In Ireland, young people are being placed in nursing homes because no other appropriate services are available.
Almost 1,300 people aged between 20 and 65 are still being placed in nursing homes in Ireland because no other adequate services are available, two years after an independent State investigation called for immediate reform of the situation.
New figures, obtained by RTÉ News under the Freedom of Information Act, show that at the start of this year, 1,250 people under the age of 65 were in nursing homes in Ireland.
The figure - which includes people with acquired brain injuries, spinal injuries, multiple sclerosis, and other conditions - is down only slightly from May 2021, when an ombudsman investigation found just over 1,300 younger people were living in nursing homes.
Two years later, the ombudsman's office has said that while some progress has been made, reforms need to be speeded up to address the issue.
The vast majority of people being inappropriately placed are aged between 40 and 65, but at least 50 people aged under 40 are also living in nursing homes.
The average stay is 4.5 years, with the longest stay standing at 19.5 years.
According to the data, the youngest person in a nursing home is aged in their 20s.
The figures also show the issue is affecting all parts of the country, within all nine of the HSE's Community Healthcare Organisation areas.
In a statement accompanying the figures, the HSE said it accepted that placing younger people in "nursing home settings" is often "inappropriate", adding that it has set up an Integrated Steering Committee to implement the recommendations of the ombudsman's 2021 'Wasted Lives' report.
The HSE said it has made €5.5m available to help move people out of nursing homes this year.
People who are affected by the situation
Speaking to RTÉ News, a number of people affected by the situation said nursing homes are not an appropriate setting for many younger people regardless of their injuries.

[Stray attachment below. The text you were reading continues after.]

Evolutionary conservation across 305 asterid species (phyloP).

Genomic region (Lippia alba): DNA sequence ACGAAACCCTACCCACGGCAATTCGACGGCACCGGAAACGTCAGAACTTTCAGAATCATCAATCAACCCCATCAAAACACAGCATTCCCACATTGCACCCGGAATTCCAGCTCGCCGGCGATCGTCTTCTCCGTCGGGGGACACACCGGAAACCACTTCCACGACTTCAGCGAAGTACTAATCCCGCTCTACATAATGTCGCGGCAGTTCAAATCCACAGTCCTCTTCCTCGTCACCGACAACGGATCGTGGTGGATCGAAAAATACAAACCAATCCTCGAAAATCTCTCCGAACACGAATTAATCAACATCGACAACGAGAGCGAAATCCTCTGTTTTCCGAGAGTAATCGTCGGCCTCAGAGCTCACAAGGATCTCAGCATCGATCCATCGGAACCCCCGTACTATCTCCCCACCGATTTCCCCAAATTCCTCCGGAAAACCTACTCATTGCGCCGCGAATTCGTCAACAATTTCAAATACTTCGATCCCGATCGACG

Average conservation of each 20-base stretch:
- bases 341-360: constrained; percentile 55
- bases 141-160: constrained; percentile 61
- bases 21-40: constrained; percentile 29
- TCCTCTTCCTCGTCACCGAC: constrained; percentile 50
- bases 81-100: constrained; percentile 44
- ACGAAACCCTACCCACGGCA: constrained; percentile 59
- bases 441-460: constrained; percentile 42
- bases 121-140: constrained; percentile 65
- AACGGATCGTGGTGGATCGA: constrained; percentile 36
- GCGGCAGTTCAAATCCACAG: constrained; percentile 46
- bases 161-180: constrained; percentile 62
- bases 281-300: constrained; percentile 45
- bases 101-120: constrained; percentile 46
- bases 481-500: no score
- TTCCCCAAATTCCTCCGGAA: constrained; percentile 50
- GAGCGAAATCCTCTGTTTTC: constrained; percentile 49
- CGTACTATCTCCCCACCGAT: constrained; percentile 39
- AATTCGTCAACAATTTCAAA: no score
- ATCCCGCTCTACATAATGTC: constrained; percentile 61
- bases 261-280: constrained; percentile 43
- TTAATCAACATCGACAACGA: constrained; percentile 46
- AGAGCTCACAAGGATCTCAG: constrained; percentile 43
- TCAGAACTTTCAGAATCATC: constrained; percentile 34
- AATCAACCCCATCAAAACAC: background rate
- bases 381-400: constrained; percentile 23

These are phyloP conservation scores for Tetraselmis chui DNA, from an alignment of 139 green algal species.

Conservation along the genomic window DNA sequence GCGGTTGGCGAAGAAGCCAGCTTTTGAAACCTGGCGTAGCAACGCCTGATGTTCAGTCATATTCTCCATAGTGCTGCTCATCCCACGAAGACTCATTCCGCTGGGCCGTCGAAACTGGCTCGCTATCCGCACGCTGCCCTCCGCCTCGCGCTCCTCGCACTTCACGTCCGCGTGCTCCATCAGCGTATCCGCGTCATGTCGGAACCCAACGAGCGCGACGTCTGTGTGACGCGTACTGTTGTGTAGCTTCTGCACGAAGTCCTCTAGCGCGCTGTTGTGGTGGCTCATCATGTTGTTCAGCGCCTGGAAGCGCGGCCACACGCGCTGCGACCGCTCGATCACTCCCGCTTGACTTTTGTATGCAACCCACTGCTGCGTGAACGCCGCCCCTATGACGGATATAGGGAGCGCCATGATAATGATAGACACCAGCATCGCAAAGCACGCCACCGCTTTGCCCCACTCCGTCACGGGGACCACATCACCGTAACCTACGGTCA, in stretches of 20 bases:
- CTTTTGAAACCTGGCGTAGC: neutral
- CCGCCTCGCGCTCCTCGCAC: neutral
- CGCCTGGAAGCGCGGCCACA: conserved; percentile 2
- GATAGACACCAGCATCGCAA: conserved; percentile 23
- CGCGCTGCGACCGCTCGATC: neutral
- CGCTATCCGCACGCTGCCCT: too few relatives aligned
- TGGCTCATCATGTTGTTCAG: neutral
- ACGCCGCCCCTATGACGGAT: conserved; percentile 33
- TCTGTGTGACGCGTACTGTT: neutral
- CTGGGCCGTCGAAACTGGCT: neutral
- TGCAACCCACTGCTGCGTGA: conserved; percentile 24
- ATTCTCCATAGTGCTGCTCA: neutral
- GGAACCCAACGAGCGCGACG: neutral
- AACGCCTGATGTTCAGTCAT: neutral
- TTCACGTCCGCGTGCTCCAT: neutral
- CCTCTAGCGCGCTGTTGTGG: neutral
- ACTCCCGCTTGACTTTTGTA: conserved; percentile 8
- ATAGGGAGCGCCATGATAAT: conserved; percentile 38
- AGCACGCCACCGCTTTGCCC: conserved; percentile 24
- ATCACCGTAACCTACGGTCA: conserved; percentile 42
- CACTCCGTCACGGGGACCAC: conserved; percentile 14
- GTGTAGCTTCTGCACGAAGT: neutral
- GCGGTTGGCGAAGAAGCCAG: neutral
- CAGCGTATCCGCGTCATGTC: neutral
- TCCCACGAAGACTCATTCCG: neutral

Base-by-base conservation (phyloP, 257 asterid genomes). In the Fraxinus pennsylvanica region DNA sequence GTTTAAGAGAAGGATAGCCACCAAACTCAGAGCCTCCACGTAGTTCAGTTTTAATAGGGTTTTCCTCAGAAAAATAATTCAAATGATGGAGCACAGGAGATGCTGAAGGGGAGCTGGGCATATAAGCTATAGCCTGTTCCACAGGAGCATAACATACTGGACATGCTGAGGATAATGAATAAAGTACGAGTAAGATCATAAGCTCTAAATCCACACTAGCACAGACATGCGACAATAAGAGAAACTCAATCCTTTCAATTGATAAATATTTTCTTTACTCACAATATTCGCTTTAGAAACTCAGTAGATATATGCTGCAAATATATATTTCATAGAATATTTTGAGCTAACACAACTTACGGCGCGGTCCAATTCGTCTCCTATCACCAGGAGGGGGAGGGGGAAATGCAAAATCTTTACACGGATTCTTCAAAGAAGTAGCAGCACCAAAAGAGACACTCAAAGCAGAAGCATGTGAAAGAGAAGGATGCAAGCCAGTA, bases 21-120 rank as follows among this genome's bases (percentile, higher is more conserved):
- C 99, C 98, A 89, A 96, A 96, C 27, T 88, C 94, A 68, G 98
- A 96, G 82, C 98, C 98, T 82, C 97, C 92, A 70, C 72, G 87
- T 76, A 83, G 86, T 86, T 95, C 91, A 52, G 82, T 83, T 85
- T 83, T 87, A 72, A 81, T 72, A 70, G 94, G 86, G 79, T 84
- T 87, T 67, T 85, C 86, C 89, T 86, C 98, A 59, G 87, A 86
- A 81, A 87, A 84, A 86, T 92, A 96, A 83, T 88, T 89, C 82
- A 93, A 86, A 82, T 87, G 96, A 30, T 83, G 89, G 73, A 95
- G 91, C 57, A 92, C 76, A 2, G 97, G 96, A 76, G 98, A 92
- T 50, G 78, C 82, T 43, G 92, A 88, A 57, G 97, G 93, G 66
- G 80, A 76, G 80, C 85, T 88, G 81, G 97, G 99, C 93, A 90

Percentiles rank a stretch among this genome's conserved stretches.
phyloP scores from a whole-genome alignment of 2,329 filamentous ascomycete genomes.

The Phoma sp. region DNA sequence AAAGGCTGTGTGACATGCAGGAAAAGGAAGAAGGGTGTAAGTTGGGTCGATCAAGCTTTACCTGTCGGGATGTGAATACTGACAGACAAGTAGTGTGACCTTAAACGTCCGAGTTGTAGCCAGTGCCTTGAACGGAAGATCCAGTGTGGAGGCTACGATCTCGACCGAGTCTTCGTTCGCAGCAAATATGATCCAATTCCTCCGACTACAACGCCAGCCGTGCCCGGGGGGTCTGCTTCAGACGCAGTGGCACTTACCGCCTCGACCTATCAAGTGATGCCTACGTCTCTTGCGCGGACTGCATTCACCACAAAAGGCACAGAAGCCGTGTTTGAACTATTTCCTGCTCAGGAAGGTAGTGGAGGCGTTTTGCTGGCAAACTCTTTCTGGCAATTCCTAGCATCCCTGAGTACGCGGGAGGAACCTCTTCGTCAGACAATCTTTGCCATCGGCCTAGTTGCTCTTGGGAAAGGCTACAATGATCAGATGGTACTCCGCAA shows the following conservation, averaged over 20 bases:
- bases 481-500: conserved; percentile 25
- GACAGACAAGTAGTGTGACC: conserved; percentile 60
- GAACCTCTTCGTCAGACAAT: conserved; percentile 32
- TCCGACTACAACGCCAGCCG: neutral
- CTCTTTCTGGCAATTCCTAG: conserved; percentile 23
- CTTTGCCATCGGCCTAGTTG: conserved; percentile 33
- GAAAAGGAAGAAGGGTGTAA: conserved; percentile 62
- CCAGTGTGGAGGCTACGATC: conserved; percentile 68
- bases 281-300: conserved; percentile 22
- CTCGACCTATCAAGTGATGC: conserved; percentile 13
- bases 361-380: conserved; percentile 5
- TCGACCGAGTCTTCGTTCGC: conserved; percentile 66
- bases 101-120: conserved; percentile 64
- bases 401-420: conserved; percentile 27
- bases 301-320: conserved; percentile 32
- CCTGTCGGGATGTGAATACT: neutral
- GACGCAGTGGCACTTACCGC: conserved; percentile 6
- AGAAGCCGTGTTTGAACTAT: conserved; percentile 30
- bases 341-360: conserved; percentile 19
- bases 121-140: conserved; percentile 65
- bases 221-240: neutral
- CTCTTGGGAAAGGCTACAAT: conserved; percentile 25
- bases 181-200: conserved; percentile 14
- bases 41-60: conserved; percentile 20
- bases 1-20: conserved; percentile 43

'It wasn't a brain injury unit; it was an old folks home'
One person is Brian Hogan, a 46-year-old Limerick man who spent several months in a nursing home in his early 30s.
During a night out in Nottingham in 2009, the Limerick man was punched by a stranger and hit his head off the ground. He told friends and paramedics he was okay, but subsequently suffered a severe brain bleed and was placed into an induced coma.
After a period in the hospital, he was transferred to a nursing home, a situation he said was "like getting a second assault".
Report by the Ombudsman
Ombudsman Ger Deering said while the HSE is making some progress on the issue, more needs to be done.
He said his office's 'Wasted Lives' investigation in 2021 found more than 1,300 people aged between 20 and 65 were in nursing homes and that his office will be publishing a review of the situation later this year.
"People might be surprised to know that some of the people who are in nursing homes actually go to work on a daily basis. So it's very evident that they can support themselves, they can manage life in general, but they need a little bit of extra help," Mr Deering said.
At first glance, one might be shocked at the situation in Ireland where younger people are being placed in nursing homes because of the lack of appropriate placements. But we only have to look at our own situation in England where young people with autism are being moved to services miles away from their parents because there are no appropriate places available in their own locality.
In both cases, the situation is caused by the lack of foresight, planning, and making the required funding available.
In Ireland, the setting up of an Integrated Steering Committee to implement the recommendations of the ombudsman's 2021 'Wasted Lives' report is a step in the right direction, as it will bring focus to the problem.
Albert Cook BA, MA & Fellow Charted Quality Institute
Bettal Quality Consultancy